Detraining Effects on Strength Characteristics

Lockdown saw gyms close and, apart from a lucky few, most won’t have had access to gym equipment. This time out from your usual program will have had an effect on your body and knowing how to adapt your training can be the difference between getting stronger and injury.

In this blog, I will cover the research into the effects of detraining, this will give you information into what has potentially happened to you over this lockdown period.

What does previous research tell us about the effects of detraining? #

The force production of strength-trained athletes has been shown to decline by only 7 – 12% during inactivity periods ranging from 8 to 12 weeks. This force decline appears to be related to a decreased electromyogram (EMG) activity in addition to reductions in fibre areas and muscle mass. In strength trained and team athletes, the fast twitch: slow twitch ratio and fibre cross-sectional area have been shown to decline. The table below is taken from a review paper by Mujika & Padilla (2000) on how long term detraining effects muscular characteristics.

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Mujika & Padilla (2000)

The graph below demonstrates that over the long term in novice strength trained individuals, short term breaks from strength training has little effects in muscle cross-sectional area; while completing 25% fewer training sessions.

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Ogasawara et al. 2013

A study by Kubo et al 2010, looked into the effects of detraining on both muscle and tendon morphological & mechanical structures. 14 participants with limited strength training history took part in 3 months of isometric knee extension strength training x4 times a week followed by 3 months of rest. Below are graphical representations of their results.

The main findings of this study were that the adaptations of tendon properties and muscle CSA to the resistance training are slower than those of muscle strength and neural activation. The also found inversely that the adaptations of the former to detraining are faster than those of the latter. 

Simply, muscle adaptations happen faster than tendon in novice athletes. Notably, there is an imbalance between the muscle functions and tendon property adaptations after 1 – 2 months from the start of training. This will be important when considering how to return to loaded resistance training.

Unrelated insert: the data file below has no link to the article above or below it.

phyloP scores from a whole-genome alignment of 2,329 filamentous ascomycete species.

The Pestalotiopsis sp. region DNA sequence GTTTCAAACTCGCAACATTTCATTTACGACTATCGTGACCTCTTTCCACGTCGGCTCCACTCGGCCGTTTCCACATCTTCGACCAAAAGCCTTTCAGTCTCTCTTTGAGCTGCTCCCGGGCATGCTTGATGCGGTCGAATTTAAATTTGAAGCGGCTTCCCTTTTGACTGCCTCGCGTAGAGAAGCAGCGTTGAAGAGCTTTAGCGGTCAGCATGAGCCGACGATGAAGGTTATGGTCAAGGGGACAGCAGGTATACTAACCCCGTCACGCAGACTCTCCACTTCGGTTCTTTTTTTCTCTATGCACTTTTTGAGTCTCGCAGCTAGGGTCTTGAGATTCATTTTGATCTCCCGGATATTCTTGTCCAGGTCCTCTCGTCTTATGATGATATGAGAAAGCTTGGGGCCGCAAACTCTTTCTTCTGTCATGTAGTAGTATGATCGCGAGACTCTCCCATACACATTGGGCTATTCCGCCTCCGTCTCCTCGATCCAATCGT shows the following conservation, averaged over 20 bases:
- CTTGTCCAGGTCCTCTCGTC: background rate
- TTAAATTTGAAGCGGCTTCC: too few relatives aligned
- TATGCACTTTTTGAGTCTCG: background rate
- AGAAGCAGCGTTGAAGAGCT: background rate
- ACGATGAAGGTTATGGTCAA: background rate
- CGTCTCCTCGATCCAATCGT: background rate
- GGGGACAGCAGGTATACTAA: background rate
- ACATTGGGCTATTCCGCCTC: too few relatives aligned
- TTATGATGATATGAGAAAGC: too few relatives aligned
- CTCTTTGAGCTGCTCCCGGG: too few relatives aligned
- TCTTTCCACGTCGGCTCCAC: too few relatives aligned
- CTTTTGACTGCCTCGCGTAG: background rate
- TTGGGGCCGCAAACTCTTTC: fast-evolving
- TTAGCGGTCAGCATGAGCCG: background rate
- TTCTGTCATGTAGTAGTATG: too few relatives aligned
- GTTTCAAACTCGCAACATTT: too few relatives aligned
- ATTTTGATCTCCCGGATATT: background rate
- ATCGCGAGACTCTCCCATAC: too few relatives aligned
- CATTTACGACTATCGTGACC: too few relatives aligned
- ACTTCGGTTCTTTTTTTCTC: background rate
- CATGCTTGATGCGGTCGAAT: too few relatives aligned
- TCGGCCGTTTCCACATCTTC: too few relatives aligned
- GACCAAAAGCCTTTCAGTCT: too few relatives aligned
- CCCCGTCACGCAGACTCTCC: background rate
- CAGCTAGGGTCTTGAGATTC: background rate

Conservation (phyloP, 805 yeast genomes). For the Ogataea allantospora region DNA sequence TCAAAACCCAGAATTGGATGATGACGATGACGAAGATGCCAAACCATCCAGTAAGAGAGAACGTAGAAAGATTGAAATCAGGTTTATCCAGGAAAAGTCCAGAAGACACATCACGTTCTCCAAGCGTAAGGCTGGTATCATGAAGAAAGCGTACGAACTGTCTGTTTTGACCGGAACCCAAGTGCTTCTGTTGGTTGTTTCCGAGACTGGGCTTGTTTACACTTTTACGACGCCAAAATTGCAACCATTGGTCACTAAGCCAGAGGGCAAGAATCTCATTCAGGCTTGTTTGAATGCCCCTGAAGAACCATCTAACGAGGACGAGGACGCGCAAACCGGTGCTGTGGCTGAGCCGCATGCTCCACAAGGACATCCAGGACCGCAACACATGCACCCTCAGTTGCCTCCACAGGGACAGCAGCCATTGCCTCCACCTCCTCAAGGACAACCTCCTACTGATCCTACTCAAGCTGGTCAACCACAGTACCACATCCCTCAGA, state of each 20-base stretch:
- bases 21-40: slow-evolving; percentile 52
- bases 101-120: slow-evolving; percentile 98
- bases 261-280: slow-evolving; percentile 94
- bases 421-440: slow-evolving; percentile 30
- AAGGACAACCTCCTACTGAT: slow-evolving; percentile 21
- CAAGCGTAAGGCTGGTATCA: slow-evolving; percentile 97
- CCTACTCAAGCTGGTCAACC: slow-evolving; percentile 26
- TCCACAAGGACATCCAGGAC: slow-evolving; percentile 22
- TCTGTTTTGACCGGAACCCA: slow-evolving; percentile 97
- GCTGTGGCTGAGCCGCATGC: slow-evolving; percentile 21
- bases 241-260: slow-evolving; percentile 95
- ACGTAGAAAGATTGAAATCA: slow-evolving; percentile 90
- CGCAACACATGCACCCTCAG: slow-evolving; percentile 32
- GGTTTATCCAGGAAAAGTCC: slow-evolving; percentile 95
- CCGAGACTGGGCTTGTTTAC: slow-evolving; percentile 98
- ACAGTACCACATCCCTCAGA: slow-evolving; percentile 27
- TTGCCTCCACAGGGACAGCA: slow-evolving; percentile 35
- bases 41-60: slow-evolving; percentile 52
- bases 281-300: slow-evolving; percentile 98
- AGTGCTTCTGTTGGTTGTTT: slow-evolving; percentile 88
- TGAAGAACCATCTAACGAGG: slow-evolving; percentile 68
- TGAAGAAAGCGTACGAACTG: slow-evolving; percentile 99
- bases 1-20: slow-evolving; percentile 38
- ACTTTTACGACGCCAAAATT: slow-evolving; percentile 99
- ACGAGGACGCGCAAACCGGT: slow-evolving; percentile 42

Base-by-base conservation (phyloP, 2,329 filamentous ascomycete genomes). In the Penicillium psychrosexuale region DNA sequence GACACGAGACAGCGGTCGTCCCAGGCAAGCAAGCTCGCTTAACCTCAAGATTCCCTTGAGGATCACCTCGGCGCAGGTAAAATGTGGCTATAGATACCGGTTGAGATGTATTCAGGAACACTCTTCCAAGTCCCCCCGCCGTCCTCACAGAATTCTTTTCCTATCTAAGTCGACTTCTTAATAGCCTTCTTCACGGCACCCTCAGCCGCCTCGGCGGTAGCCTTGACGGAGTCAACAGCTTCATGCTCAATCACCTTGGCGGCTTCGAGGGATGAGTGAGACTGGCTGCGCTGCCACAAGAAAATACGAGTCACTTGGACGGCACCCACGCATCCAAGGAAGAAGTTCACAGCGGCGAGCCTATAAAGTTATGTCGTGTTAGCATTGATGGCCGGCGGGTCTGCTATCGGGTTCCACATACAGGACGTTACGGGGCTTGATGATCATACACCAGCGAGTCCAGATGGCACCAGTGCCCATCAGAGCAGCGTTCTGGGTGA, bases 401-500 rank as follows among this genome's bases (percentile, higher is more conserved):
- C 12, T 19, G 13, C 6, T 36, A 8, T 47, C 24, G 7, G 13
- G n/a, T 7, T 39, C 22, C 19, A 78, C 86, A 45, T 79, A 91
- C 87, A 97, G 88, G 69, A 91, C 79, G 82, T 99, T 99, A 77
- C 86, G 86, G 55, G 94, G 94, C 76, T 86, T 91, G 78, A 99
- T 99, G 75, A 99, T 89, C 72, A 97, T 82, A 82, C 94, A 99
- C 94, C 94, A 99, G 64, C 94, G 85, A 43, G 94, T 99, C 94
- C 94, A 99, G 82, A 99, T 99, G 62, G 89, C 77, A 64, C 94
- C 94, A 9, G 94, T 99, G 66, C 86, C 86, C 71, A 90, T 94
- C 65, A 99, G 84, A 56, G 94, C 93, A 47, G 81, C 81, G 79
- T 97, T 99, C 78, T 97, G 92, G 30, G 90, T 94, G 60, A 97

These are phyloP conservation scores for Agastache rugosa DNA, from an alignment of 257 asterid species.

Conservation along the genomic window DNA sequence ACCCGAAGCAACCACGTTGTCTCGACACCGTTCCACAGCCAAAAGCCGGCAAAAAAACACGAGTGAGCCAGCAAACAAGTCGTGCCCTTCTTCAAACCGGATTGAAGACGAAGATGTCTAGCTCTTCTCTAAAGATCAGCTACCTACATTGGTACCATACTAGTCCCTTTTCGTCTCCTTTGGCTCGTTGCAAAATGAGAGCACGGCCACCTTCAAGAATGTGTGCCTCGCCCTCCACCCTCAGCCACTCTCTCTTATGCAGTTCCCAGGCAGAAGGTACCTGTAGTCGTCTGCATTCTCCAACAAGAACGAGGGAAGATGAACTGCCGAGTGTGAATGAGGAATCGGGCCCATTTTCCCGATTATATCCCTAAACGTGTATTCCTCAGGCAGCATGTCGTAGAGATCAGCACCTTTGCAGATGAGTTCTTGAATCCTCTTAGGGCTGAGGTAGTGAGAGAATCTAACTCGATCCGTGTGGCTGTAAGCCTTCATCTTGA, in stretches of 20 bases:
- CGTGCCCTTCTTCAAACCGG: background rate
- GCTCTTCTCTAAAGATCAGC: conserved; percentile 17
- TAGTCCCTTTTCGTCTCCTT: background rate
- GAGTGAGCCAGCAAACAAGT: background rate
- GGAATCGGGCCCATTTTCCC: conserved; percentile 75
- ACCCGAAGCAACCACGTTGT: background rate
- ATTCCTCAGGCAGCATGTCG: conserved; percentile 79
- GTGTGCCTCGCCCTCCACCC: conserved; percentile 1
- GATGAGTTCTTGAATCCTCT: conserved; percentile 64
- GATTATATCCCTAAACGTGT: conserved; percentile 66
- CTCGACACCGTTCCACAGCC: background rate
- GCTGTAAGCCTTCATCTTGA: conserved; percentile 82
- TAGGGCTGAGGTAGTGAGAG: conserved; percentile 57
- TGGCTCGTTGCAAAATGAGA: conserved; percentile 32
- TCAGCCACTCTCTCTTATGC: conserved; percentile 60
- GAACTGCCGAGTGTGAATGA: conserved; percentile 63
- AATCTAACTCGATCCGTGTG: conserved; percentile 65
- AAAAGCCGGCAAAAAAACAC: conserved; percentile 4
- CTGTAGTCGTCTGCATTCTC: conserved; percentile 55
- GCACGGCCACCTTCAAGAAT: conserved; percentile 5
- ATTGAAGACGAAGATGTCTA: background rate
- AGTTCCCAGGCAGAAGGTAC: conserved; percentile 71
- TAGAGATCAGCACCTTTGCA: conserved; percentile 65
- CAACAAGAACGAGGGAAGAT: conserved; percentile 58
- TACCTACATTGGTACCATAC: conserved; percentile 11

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1st Graph — Relative Change in Cross-sectional Area of Muscle (%)

2nd Graph — Relative Change in Tendon Stiffness (%)

Staron et al. (1991) reported that a 6 week retraining” period following 30 – 32 weeks of detraining in previously trained women elicited a rapid return to the trained state (this phenomenon has been termed muscle memory”). The two graphs below represent the data in the squat and leg press.

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1st Graph — Squat

2nd Graph — Leg Press

Muscle Memory #

Whenever we strength train, our bodies add little things called myonuclei. These myonuclei are where the term muscle memory” comes from and are like putting money in the bank, they are still there after periods of detraining. This is a big plus if you have been resistance training for long periods as you will have built up more myonuclei.

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So what can we take from this information?

  • If you have done some strength training exercises during lockdown, then your loss of strength will be mitigated.
  • Trained individuals have stored myonuclei which help the return of force characteristics during retraining.
  • In well trained individuals have the ability to return to pre-trained levels in a short period of time when compared to the period of detraining.
  • In individuals with low training age, muscle adaptations go as quickly as they come.

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